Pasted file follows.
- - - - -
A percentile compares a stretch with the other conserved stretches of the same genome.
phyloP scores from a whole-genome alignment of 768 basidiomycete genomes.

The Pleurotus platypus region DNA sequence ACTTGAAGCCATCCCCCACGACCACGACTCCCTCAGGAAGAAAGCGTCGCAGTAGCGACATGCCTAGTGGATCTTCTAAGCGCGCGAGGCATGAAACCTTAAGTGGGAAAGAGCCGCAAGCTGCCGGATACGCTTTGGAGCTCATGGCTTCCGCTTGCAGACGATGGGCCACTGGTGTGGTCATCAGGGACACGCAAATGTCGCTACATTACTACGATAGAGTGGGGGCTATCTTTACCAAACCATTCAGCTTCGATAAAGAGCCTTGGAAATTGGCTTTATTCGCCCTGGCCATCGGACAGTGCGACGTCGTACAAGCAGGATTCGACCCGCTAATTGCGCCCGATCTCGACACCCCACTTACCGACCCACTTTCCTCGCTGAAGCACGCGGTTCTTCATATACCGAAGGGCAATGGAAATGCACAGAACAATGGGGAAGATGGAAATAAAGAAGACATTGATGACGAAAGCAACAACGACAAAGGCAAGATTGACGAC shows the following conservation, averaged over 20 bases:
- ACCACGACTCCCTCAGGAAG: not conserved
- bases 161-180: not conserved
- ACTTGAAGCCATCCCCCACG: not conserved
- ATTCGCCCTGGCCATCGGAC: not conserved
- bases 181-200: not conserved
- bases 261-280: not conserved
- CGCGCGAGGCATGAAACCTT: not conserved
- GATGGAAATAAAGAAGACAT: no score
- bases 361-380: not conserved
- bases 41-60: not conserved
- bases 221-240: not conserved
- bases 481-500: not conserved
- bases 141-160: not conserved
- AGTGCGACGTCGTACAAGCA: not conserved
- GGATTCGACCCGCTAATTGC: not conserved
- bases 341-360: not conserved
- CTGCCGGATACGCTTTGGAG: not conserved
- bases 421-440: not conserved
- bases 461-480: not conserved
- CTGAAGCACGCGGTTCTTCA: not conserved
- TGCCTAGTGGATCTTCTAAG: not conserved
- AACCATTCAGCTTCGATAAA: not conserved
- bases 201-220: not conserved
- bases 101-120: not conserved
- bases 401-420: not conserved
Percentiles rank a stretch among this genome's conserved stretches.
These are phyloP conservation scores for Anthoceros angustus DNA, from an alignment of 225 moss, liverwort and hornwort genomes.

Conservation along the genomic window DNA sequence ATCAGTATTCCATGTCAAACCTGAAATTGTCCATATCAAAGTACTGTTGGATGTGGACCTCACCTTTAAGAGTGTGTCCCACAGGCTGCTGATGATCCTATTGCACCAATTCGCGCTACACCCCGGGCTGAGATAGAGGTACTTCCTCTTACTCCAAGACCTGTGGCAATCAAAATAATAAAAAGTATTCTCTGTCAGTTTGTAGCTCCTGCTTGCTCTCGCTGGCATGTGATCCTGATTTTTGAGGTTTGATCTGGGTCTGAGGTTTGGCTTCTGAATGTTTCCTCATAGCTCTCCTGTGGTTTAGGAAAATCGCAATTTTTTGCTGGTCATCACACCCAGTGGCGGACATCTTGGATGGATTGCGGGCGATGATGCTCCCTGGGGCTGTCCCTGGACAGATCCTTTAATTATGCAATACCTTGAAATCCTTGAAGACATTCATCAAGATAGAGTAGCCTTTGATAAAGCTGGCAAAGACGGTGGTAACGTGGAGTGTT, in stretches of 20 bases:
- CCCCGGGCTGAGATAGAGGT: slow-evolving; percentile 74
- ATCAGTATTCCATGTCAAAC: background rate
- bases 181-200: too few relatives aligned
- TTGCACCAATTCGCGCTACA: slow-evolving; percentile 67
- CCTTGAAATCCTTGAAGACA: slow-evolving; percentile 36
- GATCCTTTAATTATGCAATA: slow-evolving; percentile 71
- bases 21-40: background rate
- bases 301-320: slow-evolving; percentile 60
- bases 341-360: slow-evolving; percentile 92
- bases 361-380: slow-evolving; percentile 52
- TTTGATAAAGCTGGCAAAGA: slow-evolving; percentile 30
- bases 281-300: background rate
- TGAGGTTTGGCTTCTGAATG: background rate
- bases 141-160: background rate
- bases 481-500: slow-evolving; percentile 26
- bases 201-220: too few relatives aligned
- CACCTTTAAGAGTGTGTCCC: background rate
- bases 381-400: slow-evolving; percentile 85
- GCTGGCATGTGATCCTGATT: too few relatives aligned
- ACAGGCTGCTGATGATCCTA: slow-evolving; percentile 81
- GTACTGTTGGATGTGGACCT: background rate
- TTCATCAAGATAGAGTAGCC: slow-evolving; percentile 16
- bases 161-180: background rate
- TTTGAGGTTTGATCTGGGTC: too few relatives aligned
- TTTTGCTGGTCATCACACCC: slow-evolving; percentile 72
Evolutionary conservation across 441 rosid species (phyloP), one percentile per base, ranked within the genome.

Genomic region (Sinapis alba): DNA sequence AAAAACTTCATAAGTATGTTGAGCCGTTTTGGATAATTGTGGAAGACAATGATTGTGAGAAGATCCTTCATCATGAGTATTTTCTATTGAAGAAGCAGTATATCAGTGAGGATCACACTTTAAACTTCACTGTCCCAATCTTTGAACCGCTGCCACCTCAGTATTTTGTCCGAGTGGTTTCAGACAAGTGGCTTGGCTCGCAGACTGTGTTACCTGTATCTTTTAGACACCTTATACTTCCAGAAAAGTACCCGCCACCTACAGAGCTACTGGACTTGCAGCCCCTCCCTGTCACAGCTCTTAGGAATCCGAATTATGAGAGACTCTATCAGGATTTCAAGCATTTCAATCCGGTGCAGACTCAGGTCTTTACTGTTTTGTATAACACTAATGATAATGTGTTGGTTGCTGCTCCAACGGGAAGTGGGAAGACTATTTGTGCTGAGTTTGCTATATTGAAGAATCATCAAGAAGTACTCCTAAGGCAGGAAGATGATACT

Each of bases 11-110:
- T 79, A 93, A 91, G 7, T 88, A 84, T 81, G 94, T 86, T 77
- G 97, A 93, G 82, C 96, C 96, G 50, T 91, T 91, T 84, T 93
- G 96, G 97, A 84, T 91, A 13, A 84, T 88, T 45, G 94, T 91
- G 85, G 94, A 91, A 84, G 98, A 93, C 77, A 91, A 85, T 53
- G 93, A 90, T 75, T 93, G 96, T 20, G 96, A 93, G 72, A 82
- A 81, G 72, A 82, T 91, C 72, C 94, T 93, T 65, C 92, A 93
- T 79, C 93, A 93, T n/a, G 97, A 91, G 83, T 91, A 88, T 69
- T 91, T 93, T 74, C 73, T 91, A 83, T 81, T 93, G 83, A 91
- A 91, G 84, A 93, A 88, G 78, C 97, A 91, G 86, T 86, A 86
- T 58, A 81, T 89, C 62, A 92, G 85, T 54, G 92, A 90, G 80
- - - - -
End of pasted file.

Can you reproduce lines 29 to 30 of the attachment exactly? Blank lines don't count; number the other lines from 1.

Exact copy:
Percentiles rank a stretch among this genome's conserved stretches.
These are phyloP conservation scores for Anthoceros angustus DNA, from an alignment of 225 moss, liverwort and hornwort genomes.